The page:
The 2013 Formula 1 world championship returns after a mid-season break, with the Belgian Grand Prix at the historic Spa-Francorchamps circuit in the picturesque Ardennes mountain range. The iconic 7.004km circuit has two of the most famous corners in Formula 1 history and ranks high on the list of favourite circuits for almost every world champion.
The race weekend will consist, as usual, of two practice sessions on Friday. There will be a third practice period on Saturday morning, followed by the qualifying. The race is scheduled for Sunday afternoon.
Where to Watch Friday Practice Live
Live coverage of the first practice session starts at 8.45am BST on Sky Sports F1. Coverage is also available on BBC Two, from 8.55am BST.
Live coverage of the first practice session starts at 12.45am BST on Sky Sports F1. Coverage is also available on BBC Two, from 12.50am BST.
Real-time internet updates are available on the Live Timing section of the sport's official website.
Drivers' Championship Review
Red Bull driver and defending world champion Sebastian Vettel holds a comfortable 38 point lead over Lotus-Renault's Kimi Raikkonen in the race for this season's title. However, the German will also have one eye trained on Mercedes' Lewis Hamilton, who was in superb form in the last race at Hungary.
Vettel has 172 points in his Red Bull, with Raikkonen on 134, Alonso on 133 and Hamilton on 124. The world champion's team mate, Mark Webber, is fifth with 105 points. Barring a miraculous turnaround in form for any of the other drivers, it should be safe to say that the 2013 world champion will be one of Vettel, Raikkonen, Alonso and Hamilton.
Constructors' Championship Review
Vettel and Webber's consistent points scoring results in the first half of the season have given Red Bull a massive 69 point lead over Mercedes in second. The Milton Keynes team have 277 points to Mercedes' 208. Ferrari are third with 194 but need Alonso's team mate, Felipe Massa, to start scoring points to have any hope of catching either Mercedes or Red Bull; Massa will start the Belgian Grand Prix in seventh with 61 points. Lotus are fourth in the constructors' race with 183 points and are locked in an intriguing race for the top three with the Italian team.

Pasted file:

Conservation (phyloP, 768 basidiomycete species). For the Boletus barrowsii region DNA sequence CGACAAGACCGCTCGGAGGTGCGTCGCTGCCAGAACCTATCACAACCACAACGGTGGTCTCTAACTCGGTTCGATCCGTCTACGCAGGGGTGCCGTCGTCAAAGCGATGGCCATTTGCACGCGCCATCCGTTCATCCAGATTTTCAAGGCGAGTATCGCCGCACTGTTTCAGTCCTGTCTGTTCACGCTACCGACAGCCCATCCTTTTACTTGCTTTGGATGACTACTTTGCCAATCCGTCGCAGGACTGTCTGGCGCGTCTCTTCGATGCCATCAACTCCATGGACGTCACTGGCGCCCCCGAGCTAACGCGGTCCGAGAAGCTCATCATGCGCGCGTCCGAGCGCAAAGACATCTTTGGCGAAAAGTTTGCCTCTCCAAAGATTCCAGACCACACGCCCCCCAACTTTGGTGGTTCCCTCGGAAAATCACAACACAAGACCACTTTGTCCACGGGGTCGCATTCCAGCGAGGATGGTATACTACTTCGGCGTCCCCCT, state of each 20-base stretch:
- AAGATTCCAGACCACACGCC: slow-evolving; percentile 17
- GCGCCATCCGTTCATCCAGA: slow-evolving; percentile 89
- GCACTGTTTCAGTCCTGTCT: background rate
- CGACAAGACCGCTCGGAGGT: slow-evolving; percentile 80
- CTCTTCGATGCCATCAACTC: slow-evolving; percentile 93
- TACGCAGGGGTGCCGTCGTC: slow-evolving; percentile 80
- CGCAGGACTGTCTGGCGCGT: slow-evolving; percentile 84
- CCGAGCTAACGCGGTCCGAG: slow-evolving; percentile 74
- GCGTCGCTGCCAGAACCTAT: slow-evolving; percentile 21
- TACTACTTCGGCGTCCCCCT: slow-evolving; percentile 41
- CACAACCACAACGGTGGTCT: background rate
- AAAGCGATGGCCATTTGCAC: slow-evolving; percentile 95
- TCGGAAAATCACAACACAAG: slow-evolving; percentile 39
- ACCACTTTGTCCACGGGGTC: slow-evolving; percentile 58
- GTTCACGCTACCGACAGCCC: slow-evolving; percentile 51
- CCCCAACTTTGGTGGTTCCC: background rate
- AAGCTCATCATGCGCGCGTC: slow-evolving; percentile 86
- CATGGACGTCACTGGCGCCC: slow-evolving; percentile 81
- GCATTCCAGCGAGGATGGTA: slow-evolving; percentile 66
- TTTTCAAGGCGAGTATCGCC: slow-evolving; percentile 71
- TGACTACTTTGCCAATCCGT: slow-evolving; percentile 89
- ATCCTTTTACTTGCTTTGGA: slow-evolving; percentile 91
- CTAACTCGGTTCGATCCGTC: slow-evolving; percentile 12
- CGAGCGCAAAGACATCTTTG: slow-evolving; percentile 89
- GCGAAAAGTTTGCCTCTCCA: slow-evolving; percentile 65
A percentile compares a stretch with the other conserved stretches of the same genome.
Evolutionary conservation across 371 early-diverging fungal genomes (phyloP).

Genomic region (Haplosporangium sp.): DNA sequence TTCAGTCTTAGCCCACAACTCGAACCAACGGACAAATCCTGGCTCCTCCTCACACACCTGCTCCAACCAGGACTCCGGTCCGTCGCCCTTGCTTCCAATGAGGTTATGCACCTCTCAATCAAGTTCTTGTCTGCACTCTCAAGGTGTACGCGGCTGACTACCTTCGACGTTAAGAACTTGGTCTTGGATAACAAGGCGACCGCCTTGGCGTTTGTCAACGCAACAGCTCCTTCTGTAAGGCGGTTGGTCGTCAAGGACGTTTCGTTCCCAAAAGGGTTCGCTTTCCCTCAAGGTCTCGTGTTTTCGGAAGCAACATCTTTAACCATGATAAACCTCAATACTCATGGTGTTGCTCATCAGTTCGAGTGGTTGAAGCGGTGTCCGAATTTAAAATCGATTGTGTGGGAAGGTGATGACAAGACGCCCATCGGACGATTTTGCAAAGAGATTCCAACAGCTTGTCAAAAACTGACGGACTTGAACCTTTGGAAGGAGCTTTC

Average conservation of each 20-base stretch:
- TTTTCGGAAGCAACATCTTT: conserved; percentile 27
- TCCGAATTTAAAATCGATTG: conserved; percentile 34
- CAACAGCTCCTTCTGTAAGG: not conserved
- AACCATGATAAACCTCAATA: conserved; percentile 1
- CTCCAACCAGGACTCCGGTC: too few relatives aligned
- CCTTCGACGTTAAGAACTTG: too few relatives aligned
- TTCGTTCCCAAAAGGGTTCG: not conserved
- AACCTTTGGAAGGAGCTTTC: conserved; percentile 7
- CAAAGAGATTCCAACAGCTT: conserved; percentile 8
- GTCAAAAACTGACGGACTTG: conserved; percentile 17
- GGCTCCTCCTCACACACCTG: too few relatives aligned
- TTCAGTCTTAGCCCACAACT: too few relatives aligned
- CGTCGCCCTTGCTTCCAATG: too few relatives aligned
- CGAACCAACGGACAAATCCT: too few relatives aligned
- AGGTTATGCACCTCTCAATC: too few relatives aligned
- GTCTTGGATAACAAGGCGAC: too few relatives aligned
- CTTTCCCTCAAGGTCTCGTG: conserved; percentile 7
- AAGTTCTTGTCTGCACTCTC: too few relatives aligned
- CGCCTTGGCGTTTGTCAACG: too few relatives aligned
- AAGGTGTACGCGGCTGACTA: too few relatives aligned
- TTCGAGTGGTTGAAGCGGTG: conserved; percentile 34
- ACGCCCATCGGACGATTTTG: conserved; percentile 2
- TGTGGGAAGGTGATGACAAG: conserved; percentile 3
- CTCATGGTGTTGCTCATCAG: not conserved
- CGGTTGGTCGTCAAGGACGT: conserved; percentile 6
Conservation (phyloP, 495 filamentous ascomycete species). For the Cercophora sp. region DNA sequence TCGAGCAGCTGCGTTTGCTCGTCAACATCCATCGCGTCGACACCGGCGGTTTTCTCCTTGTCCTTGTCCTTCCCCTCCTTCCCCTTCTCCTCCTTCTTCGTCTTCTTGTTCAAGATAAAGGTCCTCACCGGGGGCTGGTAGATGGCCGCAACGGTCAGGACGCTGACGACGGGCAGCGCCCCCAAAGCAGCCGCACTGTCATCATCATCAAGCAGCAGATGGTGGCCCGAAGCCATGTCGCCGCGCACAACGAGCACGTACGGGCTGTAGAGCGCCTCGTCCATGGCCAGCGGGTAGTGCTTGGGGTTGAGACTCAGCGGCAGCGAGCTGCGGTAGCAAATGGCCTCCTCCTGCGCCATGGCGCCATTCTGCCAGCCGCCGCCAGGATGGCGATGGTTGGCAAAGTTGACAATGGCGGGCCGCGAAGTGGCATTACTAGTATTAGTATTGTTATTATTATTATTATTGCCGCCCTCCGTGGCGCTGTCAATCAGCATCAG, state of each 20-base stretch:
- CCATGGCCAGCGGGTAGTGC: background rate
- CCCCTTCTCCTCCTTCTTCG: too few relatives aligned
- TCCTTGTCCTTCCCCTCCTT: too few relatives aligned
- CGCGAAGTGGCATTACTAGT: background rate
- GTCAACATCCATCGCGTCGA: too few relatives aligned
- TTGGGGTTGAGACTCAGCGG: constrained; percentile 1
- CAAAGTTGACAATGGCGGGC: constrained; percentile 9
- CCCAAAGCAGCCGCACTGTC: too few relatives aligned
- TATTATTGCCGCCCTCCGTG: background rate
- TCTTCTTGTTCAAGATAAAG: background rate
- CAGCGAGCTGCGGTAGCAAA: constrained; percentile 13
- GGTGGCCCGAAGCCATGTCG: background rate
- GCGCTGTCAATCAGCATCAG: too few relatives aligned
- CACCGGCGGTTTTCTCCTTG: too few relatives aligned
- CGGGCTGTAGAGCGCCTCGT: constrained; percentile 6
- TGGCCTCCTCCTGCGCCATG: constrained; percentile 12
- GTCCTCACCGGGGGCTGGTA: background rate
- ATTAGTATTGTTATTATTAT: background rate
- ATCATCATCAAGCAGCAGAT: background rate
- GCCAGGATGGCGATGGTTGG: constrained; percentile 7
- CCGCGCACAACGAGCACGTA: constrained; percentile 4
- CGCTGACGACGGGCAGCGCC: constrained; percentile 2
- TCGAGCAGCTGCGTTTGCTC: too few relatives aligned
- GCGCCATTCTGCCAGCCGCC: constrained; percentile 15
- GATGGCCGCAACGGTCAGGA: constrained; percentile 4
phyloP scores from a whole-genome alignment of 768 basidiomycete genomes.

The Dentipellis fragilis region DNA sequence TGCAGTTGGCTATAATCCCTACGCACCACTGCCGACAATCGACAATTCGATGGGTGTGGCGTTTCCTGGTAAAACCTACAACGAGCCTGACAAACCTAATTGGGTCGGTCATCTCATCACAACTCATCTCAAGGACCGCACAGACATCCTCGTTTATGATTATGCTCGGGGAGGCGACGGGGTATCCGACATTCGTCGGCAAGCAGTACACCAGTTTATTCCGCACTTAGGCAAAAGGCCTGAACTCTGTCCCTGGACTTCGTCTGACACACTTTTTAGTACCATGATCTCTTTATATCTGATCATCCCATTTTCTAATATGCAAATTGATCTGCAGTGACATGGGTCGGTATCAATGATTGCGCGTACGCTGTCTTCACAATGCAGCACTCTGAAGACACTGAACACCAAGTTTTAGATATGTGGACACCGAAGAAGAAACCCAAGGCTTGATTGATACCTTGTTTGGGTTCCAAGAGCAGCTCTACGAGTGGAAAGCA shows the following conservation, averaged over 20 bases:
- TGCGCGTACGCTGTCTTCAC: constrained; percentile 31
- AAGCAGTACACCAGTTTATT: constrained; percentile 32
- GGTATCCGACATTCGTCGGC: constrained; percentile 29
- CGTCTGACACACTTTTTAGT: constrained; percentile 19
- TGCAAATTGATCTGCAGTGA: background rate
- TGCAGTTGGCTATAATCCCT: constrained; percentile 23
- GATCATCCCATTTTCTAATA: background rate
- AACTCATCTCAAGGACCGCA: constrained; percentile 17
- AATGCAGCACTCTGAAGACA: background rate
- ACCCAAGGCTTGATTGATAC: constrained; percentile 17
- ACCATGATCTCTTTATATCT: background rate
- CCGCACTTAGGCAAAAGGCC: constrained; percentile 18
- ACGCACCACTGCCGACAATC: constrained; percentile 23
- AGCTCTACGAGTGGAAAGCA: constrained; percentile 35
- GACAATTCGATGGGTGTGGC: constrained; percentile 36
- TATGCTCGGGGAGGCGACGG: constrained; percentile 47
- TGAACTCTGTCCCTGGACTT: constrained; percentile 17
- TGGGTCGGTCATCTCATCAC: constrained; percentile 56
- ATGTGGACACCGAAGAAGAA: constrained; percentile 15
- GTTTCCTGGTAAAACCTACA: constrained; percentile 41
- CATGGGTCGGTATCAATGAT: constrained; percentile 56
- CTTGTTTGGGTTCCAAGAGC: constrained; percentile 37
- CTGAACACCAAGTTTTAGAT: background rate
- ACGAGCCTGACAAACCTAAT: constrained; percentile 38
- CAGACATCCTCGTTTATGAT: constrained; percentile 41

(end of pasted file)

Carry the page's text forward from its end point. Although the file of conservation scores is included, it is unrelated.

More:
One reason why the drivers enjoy Spa so much is because it remains, in some senses, a very old-fashioned track. Outright speed is a critical component of success around this circuit, as is superb car control. The track is the longest on the contemporary calendar and that is in itself a challenge, since drivers need to concentrate that much more, particularly during the outfield sections where it can often feel like you're driving all alone in the wilderness.
But it is speed that is the defining characteristic of this circuit and it is Eau Rouge and Blanchimont that come to mind at this time. These are two of the fastest corners in the sport, with each taken at speeds in excess of 300km/h. Indeed, coming out of Eau Rouge (an insanely quick uphill left-right combination at the start of the lap, with an exit speed of 310km/h) drivers will be flat out down the Kemmel Straight (through the Ardennes Forest) and will literally stand on the brakes for the Les Combes-Malmedy sequence, braking down to 140km/h before exiting at 180km/h.
If that were not bad enough, Spa also offers Blanchimont - an ultra-fast sweeping left-hand corner that is Turn 17 on the modern track. The approach does nothing to control the speed into the corner - drivers are flat out from the moment the exit Turn 15 (Curve Paul Frere) at 245km/h in fifth gear. They continue building speed all the way back uphill till they are in excess of 300km/h in sixth gear.